A couple of months ago, in a Daily Alert for Wall Street’s Best Dividend Stocks, I published a recommendation from our contributor, Jon Markman, editor of Pivotal Point Trader, to buy shares of Sun Communities, Inc. (SUI), a manufactured home Real Estate Investment Trust (REIT). I liked the housing REIT for many reasons.
The company had just come off a quarter in which it had beaten analysts’ estimates by $0.10. I believed the growth in the company was a testament to the booming housing market, which is driving some folks into more moderately priced homes, as well as the many improvements in the industry that have made these homes very attractive. And the shares also paid a nice dividend.
In his recommendation, Jon had this to say about SUI:
“Since 1975, Sun Communities, Inc. (SUI) has been flying under the radar. Managers have been buying and operating trailer parks. And they have been making a fortune for shareholders.
“It’s easy to ignore Sun Communities. After all, manufactured housing and RV communities lack the chic appeal of high-end retail, or panache of technology companies. Yet, Sun executives adopted the best practices of acclaimed retailers, while carefully implementing new technology to grow its trailer park business in profound new ways.
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Cabot’s Best Dividend Stocks
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“With a market cap of $7.7 billion, Sun Communities is no longer a small cap. It has grown mightily. But its domestic focus, coupled with very strong cash flows, will curry favor among small-cap value investors.
“The company is carefully rolling up a deeply fragmented trailer park industry. Managers then rebrand and refurbish the communities, raise rents, and send money back to shareholders through its Real Estate Investment Trust structure. The process began almost immediately after the company sold shares to the public in 1993.
“In 2016, Sun bought 103 communities, mostly located in California, Florida and Ontario, Canada, for $1.7 billion. These communities are now 350 strong and offer well-maintained grounds and amenities such as exercise facilities, pools and saunas. Many are pet-friendly.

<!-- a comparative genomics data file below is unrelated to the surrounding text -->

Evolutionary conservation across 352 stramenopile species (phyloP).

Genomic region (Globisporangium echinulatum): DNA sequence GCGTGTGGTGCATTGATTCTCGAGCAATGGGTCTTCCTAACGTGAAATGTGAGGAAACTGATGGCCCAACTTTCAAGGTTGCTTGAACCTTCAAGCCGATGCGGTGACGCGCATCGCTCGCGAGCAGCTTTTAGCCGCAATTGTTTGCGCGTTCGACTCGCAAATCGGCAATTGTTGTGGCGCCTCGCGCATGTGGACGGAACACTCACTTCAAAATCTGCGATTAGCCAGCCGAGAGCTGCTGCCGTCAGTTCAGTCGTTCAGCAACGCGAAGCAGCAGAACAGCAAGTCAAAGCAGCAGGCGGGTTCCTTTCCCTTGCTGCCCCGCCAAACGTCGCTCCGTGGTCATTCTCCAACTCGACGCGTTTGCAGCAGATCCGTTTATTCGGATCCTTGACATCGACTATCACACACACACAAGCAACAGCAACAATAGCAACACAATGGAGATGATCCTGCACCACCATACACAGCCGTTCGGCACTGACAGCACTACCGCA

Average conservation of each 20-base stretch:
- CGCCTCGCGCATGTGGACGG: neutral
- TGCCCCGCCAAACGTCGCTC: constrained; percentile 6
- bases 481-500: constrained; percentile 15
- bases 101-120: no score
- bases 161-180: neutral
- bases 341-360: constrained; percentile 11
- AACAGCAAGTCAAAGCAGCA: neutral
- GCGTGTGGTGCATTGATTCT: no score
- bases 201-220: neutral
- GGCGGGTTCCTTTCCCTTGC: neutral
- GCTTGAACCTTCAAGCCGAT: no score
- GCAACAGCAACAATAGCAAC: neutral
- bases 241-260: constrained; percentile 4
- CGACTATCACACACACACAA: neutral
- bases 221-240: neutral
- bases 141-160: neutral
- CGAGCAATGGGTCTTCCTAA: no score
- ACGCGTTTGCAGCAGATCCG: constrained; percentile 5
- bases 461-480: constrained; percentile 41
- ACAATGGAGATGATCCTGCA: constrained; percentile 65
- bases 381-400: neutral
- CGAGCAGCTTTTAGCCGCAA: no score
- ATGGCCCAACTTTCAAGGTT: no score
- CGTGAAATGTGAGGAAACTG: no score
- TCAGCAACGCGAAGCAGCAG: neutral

“Sun has raised occupancy rates from 92.4%, to 98.1%, and boost the net operating income from $1.9 million to $3.1 million.
“The average rent is $917, for a 1,250-square-foot home, with an expected increase of 3.8% in 2018. And the average tenure of residents is 12 years.
“Sun has recorded 18 consecutive years of positive net operating income. It is a very compelling business model. And company managers are keeping track of everything with state-of-the-art cloud computing tools running custom SAP (SAP) software.
“Since 2008, the total return on investment through 2017, including dividends, is 857.6%. The comparable return for the S&P 500 is 126%.”
And that investment is continuing to pay off. Since our recommendation, SUI is up about 2.5%, and with the 2.9% dividend yield, investors are already a little richer.
After I wrote the article, I had a thought-provoking email from one of our subscribers (Helen M.), who said, “I would love it if you would take a look at the whole manufactured home space.
“This market has taken off but has a ceiling and the rent of $900+ is that ceiling. People who buy into a park cannot afford much more albeit there is a tax offset. Manufactured homes are now in Brookline, Massachusetts, and many are beautiful—indiscernible from a regular home. In Santa Cruz, California, those with land ownership by owners in 55+ parks in good condition go for $500k.”
I’ve been thinking about Helen’s comments since then and keeping my eye on the industry.
Baby Boomers Propelling Rapidly-Expanding Sector
And just recently, I ran across an article that mentioned the recently published list of the 50 largest manufactured home community owners and operators in the United States. The source of the study, The Manufactured Housing Institute’s (MHI) National Communities Council (NCC), rated Sun Communities number 1, and cited its astonishingly high 83,294 home sites under management!